"Buenos dias", "buenas noches" -- this was the first words in a foreign language I heard in my life, as a three-year old boy growing up in developing post-war Western Germany, where the first gastarbeiters had arrived from Spain. Fascinated by the strange sounds, I tried to get to know some more languages, the only opportunity being TV courses of English and French -- there was no foreign language education for pre-teen school children in Germany yet in those days. Read more
To find some answers Tim Machan explores the language's present and past, and looks ahead to its futures among the one and a half billion people who speak it. His search is fascinating and important, for definitions of English have influenced education and law in many countries and helped shape the identities of those who live in them.
This volume provides a new perspective on the evolution of the special language of medicine, based on the electronic corpus of Early Modern English Medical Texts, containing over two million words of medical writing from 1500 to 1700.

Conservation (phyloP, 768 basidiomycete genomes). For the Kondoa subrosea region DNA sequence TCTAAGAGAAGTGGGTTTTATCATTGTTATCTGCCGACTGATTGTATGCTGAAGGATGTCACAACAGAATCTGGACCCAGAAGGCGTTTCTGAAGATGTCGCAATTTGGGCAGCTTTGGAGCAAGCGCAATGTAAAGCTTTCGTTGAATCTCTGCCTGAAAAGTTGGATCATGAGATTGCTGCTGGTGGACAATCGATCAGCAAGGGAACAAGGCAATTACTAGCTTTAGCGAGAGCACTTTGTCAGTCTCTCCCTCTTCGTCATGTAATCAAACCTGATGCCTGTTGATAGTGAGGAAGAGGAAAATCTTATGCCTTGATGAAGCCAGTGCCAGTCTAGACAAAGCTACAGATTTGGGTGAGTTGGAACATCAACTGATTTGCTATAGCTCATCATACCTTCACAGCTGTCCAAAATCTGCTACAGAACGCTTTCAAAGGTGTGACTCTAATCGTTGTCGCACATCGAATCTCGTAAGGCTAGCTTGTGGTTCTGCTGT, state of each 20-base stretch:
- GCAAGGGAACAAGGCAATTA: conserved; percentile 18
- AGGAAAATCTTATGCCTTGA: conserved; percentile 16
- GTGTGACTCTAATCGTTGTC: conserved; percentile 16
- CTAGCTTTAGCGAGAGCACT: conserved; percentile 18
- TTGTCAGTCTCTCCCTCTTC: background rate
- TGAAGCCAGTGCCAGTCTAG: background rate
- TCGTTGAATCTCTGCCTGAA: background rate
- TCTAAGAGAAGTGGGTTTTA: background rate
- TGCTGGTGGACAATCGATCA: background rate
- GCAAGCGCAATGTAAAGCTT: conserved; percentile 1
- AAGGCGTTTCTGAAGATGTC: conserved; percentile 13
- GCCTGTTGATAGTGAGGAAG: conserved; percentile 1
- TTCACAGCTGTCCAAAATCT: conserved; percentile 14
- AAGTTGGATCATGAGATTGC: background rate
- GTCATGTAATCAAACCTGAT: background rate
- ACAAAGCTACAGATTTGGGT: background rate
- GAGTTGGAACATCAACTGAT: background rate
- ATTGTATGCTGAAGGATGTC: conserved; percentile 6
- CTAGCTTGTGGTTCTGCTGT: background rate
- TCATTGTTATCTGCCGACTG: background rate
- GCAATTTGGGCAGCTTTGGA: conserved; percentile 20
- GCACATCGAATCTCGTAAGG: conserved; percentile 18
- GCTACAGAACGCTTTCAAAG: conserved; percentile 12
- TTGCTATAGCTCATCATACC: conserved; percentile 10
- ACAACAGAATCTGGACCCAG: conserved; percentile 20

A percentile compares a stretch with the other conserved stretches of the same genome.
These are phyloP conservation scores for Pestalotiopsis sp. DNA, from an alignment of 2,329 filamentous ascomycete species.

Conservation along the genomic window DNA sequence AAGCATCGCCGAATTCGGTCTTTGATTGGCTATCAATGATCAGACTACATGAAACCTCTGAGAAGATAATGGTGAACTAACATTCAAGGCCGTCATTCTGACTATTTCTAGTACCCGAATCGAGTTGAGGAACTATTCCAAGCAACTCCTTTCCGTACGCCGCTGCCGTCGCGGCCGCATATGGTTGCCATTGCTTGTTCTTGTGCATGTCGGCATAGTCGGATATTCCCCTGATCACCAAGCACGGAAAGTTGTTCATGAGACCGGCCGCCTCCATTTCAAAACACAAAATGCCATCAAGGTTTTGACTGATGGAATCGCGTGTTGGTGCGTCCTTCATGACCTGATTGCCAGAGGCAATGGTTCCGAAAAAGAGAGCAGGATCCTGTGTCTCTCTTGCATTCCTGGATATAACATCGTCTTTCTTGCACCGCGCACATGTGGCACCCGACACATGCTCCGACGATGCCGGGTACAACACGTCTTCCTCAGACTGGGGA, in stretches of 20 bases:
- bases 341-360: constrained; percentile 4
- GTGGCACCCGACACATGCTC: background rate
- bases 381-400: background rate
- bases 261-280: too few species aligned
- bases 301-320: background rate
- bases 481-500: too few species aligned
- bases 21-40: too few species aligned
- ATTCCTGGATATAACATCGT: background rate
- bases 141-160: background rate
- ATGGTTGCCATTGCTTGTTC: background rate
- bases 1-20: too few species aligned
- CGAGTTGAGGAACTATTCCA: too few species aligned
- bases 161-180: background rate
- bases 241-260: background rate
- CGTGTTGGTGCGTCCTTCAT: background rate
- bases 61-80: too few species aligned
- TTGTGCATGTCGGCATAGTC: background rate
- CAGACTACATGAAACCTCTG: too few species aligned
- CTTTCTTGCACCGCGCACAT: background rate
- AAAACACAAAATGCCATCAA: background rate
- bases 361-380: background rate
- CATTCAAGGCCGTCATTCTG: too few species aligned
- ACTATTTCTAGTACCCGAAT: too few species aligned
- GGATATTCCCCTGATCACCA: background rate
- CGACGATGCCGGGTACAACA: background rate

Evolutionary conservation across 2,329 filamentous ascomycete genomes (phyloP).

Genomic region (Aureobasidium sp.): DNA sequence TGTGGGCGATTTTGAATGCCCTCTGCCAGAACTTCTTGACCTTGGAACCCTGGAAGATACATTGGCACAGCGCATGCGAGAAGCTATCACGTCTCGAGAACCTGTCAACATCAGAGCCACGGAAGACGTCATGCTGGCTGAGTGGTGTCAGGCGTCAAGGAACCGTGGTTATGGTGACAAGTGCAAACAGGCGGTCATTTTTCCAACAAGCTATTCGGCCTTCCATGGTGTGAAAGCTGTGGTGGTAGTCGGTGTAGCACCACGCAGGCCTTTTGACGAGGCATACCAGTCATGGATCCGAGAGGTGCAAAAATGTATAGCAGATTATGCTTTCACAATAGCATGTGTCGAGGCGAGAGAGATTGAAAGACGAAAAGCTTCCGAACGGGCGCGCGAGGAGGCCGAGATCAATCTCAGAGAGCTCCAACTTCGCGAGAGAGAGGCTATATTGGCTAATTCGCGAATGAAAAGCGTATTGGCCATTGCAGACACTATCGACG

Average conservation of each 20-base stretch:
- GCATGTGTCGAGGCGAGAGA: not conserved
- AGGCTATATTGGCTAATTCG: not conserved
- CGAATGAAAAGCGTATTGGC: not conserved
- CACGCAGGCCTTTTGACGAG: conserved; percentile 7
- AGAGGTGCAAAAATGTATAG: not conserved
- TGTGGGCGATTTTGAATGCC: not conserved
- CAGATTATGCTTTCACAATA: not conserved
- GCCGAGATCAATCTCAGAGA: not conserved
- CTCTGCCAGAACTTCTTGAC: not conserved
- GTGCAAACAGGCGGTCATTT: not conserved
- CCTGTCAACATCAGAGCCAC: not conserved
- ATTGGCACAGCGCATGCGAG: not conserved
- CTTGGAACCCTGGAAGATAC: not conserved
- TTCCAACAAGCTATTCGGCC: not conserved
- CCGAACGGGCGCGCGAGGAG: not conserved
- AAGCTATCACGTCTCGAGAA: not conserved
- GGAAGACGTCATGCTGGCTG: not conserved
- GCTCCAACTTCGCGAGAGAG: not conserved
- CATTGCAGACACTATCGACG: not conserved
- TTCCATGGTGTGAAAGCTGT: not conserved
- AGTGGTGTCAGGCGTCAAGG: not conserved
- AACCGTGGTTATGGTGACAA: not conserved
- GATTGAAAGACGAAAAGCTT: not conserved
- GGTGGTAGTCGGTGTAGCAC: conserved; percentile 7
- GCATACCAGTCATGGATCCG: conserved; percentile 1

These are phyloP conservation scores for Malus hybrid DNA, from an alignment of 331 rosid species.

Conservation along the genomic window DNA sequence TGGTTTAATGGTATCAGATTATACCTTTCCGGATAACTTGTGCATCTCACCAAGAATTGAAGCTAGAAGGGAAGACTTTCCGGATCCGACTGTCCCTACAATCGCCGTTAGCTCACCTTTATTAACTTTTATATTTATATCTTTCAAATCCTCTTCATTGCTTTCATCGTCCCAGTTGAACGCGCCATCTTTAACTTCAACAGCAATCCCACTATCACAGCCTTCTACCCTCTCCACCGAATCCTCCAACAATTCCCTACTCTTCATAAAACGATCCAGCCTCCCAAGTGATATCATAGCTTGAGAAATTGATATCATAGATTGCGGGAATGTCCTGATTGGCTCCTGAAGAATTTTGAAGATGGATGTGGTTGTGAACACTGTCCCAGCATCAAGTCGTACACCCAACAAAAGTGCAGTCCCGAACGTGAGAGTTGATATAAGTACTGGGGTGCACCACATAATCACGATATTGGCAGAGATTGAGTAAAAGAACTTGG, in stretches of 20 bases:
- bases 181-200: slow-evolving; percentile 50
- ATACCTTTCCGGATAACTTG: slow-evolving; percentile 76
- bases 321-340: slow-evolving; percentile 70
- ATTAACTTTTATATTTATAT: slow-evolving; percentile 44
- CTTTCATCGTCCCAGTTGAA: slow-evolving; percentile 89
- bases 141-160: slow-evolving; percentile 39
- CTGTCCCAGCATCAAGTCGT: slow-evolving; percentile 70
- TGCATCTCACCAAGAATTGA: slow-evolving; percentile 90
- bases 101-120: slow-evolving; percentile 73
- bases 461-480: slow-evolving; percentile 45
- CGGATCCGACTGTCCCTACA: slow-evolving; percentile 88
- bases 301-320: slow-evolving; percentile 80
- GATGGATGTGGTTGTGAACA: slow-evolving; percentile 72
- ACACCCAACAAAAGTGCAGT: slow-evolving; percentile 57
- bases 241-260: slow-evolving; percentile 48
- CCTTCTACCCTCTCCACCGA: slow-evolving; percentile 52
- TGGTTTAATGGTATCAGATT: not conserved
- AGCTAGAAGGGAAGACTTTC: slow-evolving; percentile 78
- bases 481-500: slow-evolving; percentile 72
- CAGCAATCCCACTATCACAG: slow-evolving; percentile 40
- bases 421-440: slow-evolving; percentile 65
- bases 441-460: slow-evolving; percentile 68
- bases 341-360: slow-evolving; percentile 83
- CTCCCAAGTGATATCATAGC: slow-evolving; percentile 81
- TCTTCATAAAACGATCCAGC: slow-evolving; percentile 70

The relationship between the meaning of words and the structure of
sentences is an important area of research in linguistics. Studying the
connections between lexical conceptual meaning and event structural
relations, this book arrives at a modular classification of verb types
within English and across languages. Ramchand argues that lexical
encyclopedic content and event structural aspects of meaning need to be
systematically distinguished, and that thematic and aspectual relations
belong to the latter domain of meaning. The book proposes a syntactic
decompositional view of core verbal meaning, and sets out to account for
the variability and systematicity of argument structure realisation across
verb types. It also proposes an interesting view of lexical insertion.